Music By James Horner
Varese Sarabande Club
9 Tracks/Disc Time: 36:09
In the 1980's comedies were venturing in rather radical storytelling with the likes of "Night Shift", "Bachelor Party", "Police Academy", "Weird Science", "Ferris Bueller's Day Off" and "Planes, Trains And Automobiles" to name a few. "Vibes" which was produced by Oscar winning Director Ron Howard ("A Beautiful Mind") who directed "Night Shift" along with the love lorn romance of "Splash" starring Oscar Winner Tom Hanks and Daryl Hannah and the ultimate culture clash comedy "Gung Ho" starring Michael Keaton, was originally slated to direct the film before he made the successful adventure "Willow" starring Val Kilmer and stayed on as producer of this film. The film features pop sensation Cyndi Lauper as Sylvia Pickel (yes, Pickel) and Jeff Goldblum as Nick Deezy two psychics who have different abilities in which Sylvia can communicate with her mind and Nick is able to read a persons' history just by touch or feel. The mismatched pair end up together after they're convinced by a con man Harry (Peter Falk, "Columbo") to find his long lost son in South America. When they get there they discover he's really hired them to help find a hidden temple in the mountains where all the psychic energy in the world comes from and a golden treasure in which their unscrupulous NYU research doctor Steele (Julian Sands, "Leaving Las Vegas") is also searching for.
The film was a major flop at the box office when it was released, but it has garnered somewhat of a cult following over the years after endless airings on HBO and Cinemax and finally making its' DVD debut a few years ago. While the film suffered for the most part with severely bad reviews all around, one interesting aspect was the work of Oscar winning composer James Horner, who was enlisted by Ron Howard to add this vital talents to this film after scoring Howard's "Williow", Arnold Schwarzengger's action-thriller "Red Heat", the animated film "An American Tail" and scoring his first Oscar nomination for the blockbuster hit, "Aliens" for director James Cameron. Horner was in the middle of a rather experimental period after bursting onto the scene for his passionate orchestrial work for "Star Trek; The Wrath Of Khan", "Testament", "Brainstorm", and "Krull" amongst others as he started (like many composers during this period) utilizing alot of electronics to supplement the orchestra or become the orchestra itself. Horner had already composed two completely electronic scores for the dramas "Name Of The Rose" starring Oscar Winner Sean Connery and "Where The River Runs Black", that were drastically different with the latter being the major influence of this score which features alot of South American instrumentation.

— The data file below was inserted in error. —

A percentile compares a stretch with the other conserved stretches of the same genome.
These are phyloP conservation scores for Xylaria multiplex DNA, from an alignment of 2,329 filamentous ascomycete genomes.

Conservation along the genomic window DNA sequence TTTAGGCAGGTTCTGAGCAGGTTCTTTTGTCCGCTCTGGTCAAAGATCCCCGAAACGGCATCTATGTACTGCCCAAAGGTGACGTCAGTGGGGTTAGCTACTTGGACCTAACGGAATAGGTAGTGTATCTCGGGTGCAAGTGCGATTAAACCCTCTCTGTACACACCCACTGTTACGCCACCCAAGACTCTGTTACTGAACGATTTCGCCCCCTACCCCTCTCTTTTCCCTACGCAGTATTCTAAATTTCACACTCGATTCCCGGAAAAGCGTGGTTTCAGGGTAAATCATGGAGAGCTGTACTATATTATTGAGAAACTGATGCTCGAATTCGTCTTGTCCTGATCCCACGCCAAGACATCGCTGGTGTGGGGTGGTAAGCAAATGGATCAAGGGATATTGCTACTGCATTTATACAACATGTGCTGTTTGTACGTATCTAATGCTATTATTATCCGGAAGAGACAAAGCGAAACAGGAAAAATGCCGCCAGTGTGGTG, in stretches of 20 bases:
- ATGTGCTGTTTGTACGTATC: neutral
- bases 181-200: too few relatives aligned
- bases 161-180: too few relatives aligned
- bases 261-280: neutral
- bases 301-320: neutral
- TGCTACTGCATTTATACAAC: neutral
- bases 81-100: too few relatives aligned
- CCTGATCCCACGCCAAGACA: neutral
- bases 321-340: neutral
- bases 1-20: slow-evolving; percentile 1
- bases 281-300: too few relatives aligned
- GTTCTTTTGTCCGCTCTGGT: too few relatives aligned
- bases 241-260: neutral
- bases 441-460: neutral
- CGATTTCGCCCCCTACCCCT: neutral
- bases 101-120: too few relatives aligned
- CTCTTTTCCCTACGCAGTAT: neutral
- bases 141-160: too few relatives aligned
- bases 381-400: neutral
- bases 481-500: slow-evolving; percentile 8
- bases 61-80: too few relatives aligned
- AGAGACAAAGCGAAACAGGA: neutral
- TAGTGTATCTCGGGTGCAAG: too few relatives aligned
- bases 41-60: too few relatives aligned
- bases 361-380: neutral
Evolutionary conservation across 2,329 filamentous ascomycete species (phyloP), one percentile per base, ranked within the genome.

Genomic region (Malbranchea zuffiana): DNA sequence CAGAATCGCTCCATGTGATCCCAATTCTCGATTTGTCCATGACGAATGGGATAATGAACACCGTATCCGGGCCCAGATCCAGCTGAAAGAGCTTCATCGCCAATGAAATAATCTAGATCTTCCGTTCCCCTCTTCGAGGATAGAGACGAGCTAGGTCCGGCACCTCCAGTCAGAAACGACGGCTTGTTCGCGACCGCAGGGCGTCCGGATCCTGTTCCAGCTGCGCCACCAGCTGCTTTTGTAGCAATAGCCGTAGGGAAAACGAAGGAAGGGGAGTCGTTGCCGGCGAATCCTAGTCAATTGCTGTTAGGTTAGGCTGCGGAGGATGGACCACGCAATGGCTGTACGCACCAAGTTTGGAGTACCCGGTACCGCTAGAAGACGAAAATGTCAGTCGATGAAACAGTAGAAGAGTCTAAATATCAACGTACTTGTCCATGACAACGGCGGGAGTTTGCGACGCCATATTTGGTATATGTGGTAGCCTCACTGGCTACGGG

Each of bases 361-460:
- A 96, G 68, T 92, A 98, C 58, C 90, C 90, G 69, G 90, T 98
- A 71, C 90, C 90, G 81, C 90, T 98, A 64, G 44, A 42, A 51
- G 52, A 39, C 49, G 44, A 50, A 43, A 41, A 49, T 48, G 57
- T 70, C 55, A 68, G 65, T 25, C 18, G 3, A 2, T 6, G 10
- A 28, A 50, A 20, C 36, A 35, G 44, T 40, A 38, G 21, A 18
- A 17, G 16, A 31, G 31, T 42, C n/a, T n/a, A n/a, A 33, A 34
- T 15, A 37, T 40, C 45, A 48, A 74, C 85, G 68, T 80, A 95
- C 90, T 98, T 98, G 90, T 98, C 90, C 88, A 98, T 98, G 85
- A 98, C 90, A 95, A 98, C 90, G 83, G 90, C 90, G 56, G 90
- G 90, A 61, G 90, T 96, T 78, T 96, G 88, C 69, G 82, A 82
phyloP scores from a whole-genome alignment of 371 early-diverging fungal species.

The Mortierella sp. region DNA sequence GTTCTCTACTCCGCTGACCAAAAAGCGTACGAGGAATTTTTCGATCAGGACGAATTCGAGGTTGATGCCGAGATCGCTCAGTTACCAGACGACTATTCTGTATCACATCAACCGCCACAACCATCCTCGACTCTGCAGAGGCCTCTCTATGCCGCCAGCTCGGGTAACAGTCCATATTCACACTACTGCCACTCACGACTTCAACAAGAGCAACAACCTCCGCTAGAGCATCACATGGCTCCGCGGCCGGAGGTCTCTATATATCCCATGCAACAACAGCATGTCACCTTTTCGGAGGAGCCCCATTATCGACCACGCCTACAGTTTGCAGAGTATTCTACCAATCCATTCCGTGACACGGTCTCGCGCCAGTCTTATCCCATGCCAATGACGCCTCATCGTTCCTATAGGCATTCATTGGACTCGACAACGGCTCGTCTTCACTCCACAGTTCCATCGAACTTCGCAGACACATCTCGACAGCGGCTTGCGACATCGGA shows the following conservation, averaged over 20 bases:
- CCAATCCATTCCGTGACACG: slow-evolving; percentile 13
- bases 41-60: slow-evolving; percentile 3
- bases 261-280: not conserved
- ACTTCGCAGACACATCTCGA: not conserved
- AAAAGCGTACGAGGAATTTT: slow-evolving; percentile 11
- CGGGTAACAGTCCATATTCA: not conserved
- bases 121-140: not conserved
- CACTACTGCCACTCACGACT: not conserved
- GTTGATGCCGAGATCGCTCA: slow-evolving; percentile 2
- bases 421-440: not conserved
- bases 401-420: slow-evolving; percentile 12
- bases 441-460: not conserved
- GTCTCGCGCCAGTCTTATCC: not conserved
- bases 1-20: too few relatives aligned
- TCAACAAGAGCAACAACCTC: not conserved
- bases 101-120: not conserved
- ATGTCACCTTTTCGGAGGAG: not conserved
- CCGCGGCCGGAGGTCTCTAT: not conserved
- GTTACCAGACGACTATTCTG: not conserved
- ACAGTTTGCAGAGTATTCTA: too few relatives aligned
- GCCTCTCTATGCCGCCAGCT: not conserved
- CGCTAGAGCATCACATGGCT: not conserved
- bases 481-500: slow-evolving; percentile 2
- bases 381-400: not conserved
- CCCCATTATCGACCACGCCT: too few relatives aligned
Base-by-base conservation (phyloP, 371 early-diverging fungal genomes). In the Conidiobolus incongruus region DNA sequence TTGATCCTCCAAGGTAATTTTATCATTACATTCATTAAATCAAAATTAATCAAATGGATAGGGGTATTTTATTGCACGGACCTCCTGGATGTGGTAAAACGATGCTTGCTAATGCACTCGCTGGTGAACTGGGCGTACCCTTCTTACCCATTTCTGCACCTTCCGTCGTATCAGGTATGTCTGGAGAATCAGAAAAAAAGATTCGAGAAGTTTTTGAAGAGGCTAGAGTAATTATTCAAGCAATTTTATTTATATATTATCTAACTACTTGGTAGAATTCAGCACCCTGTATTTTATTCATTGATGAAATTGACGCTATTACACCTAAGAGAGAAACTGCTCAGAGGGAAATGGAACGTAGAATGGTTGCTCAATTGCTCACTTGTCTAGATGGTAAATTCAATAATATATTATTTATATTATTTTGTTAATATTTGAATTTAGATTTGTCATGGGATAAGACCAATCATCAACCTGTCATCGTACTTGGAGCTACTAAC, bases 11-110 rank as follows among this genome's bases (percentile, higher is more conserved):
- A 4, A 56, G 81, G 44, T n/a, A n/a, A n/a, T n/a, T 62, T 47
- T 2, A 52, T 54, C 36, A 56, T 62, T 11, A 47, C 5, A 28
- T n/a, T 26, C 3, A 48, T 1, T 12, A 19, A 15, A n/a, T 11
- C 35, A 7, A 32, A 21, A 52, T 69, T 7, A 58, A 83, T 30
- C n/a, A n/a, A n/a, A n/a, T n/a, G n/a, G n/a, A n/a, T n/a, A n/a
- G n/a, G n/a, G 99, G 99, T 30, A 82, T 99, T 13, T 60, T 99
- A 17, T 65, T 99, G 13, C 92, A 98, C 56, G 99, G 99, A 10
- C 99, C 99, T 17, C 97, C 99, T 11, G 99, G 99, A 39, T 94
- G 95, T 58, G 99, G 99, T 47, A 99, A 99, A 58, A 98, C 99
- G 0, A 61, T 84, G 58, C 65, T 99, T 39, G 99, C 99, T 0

However, the results are rather mixed for this score in my view in that it really feels a little uninspired for the most part unlike his previous synthesizer efforts. There are parts that are likeable such as "Andes Arrival" and "The Journey Begins", which really do culminate from the solid work on "Where The River Runs Black". The "Main Title" has a distinct feeling of the opening title music from "Where The River Runs Black", but that one was a little more potent thematically with tracks such as "Mountain Trek", "The Lost City" and "Silvia's Vision" which also feature the same stylish moods and atmosphere like that score which is pretty much on par with, but lacking the major theme that "Where The River Runs Black" had which made it stand out so much more.
This score represents one of the original Varese Sarabande Club CD's that were released in the early 90's and after a pretty fast sell out, the CD jumped sky high in value soon after on the collector's market. This marks the first release of the score in over 23 years and while it is much better than I had personally remembered it, it still doesn't measure up to Horner's best work to be honest. It is an interesting score in his career like many others including "Jade" for example, but as a curiosity, it would be worth going for in this instance. "Vibes" is a score that isn't for everybody but definitely for fans of James Horner's work, they would be thrilled with it. For me, it's a reluctant thumbs down.